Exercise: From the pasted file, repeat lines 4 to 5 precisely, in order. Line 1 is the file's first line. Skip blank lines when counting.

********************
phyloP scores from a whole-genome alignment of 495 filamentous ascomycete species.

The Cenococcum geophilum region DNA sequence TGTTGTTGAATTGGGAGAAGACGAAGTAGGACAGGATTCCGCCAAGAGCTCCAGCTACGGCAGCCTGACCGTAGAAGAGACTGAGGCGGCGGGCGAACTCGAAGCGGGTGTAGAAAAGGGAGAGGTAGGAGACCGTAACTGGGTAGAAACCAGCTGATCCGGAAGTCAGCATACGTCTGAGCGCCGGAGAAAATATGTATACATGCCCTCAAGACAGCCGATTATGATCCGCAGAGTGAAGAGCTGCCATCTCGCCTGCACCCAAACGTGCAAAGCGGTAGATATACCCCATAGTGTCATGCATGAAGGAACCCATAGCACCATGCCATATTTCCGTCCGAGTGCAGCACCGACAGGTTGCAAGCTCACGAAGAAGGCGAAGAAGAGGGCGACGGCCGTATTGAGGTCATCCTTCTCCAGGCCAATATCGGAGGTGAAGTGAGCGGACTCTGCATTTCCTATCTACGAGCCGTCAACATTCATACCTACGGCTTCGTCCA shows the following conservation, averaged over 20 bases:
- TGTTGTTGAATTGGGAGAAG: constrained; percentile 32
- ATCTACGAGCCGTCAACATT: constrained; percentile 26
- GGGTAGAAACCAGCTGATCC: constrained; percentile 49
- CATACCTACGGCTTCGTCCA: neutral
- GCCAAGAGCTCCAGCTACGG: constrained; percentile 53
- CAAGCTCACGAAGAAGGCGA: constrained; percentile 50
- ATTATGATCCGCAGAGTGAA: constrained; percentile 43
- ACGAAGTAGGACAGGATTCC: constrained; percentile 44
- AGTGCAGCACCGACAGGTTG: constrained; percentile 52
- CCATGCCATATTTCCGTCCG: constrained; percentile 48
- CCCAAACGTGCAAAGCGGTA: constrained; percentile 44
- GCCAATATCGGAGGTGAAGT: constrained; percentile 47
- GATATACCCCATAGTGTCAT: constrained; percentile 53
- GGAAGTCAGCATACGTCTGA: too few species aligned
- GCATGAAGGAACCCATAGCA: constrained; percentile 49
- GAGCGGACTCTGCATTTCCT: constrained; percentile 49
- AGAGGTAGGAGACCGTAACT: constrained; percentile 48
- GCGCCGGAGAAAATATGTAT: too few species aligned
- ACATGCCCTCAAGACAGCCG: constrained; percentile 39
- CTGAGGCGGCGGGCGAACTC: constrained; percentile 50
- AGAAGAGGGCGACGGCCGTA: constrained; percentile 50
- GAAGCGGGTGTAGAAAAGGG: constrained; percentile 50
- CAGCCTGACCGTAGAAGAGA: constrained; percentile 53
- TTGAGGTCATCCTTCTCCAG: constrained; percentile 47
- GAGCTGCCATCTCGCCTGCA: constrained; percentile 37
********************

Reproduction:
- ATCTACGAGCCGTCAACATT: constrained; percentile 26
- GGGTAGAAACCAGCTGATCC: constrained; percentile 49